A new painting by Mr. Howard
Hitchcock of Kawaihao by moon
light is on view at Williams' gallery.
TJip plctqrp shows Maunakoa lightly
capped with snow, in the distance ;
also Kilauoa with the reflection of
Halemaumau hovering above. Tho
native fishermen with their canoes
are seen on tho beach and a hut with
an inviting light shinning through a
gmall wjiujow is closo by. Tho
wholo picture has a soft dreamy ap
poarance. A magnificent painting
by Tavernicr of the Volcano may
also bo soon at Williams' gallery.
Tavernicr's picture shows tho over
flow of Halemaumau nnd lava ooz
ing up through the crevices.
TF YOU WANT A FIRST CLASS
V, , lVont llesitte, but Itlng up
am both Telephones. GO lot.
TVTISS CHIULBURG RECEIV
1TJ. cd by the "Australia" a very line
and beautiful assortment of stylish mil
linery goods. Her former stock of
trimmed lmt nnd bonnets, she will sell
at cost, Ladles would do well to call at
L, 02 lui.
THE HOTEL FREE LUNCH
JL is spread every ooning iu tio bar
room, and patrons wll flnd everything
to suit tho taste of tho most fastidious
epicures, 47 f
AVING recently engaged a first.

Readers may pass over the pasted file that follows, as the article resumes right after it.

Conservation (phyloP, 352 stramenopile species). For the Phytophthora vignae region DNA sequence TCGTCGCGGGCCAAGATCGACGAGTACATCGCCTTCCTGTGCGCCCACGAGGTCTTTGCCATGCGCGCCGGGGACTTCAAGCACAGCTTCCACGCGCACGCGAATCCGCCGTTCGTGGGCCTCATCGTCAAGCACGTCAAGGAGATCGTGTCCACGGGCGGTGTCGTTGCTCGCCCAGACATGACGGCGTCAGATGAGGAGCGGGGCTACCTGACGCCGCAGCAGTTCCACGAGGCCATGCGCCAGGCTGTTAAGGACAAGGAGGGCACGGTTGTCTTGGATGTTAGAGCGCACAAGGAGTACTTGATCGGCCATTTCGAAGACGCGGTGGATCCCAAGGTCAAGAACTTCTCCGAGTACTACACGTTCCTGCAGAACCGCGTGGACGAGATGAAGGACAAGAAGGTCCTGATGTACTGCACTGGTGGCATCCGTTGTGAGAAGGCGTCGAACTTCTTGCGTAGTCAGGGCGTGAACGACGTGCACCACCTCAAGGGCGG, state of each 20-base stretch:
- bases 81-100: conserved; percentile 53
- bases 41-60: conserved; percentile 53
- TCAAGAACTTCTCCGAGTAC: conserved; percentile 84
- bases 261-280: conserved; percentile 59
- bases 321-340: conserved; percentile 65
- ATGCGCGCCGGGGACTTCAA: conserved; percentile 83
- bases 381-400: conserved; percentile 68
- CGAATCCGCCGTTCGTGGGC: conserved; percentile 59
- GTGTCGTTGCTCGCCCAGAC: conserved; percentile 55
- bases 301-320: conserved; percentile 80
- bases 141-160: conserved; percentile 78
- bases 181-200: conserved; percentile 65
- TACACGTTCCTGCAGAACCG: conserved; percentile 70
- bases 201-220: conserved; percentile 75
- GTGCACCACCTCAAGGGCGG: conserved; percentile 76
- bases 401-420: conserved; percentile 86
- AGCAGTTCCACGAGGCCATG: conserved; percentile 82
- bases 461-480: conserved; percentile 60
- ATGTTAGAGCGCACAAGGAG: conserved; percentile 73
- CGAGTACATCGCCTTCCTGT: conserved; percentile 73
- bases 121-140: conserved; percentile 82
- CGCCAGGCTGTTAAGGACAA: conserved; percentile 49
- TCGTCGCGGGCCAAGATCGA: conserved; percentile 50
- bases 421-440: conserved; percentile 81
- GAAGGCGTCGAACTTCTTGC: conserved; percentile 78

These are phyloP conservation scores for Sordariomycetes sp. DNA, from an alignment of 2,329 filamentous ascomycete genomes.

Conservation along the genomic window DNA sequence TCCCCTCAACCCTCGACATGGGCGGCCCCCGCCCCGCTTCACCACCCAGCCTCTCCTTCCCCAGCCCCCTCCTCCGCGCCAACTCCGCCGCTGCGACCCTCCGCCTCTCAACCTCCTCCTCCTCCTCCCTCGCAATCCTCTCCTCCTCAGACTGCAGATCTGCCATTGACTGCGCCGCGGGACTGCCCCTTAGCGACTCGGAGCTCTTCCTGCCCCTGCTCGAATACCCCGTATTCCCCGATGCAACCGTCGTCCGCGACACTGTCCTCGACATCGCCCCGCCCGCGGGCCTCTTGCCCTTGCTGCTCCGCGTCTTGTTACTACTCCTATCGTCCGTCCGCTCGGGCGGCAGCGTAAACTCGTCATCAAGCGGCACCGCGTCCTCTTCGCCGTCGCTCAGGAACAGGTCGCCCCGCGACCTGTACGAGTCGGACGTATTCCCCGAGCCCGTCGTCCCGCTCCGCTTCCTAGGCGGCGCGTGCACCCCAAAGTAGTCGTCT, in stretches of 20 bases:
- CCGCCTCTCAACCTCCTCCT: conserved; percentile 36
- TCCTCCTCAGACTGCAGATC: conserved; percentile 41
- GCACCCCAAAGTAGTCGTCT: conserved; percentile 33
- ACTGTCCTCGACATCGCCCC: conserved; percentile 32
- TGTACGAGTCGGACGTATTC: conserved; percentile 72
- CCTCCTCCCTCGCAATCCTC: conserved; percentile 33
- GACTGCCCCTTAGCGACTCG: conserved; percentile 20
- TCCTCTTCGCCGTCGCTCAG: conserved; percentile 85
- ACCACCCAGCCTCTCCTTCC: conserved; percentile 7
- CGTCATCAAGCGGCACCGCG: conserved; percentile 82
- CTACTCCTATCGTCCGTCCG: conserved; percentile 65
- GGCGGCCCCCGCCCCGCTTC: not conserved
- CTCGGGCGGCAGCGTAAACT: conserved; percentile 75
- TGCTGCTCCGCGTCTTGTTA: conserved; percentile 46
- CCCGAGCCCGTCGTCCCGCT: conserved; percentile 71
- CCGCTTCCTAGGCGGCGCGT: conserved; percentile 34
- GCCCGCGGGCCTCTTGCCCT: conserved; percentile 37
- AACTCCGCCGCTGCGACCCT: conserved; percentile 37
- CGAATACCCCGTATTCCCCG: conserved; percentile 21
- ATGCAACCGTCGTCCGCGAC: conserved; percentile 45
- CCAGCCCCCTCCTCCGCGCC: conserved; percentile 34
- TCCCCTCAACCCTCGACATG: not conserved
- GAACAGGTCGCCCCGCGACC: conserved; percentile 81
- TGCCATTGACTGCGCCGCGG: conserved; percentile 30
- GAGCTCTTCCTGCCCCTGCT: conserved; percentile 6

. OlllUq (illllur llllll MniltlHncr Vnlr..
nc iiiu uuw tuny prcpnreu to nmiiuiac
turc, repair and ro gild auy kind of work
In our lino. Old Minor and Picture
Frames mndo oor as good as now, nnd
at prices within the reach of all. Tho
public are invited to call and Inspect
somo of tls work. Homcmljcr, any
thing that needs renewing in Gold, Old
Gold, Urone, Copper or Metal wo can
do. KING MHOS., Aut Broun. 17
S PERRY'S No. lFamllv Flour Is
otlered for sale bjGONSALYK3 &
CO., Queen Street. (Jl
- - - ... ,,H,3 .m.....,.,
I71VK STALLS FOB HORSl, WITH
. wngon slicdi and ham for 1'ii'd,
nnl other coiinpiiIcikuh, For partleu.
lurs, apply at this ofllro. (Jj lint
to column, f a pur aimuui,
TEMPLE OF FASHION!
Special Notice to the Ladies,
By the steamer Australia, I have received direct from
Europe, a large assortment of the
Latest Novelties in
DRY AND FANCY GOODS
which I offer at bed rock prices.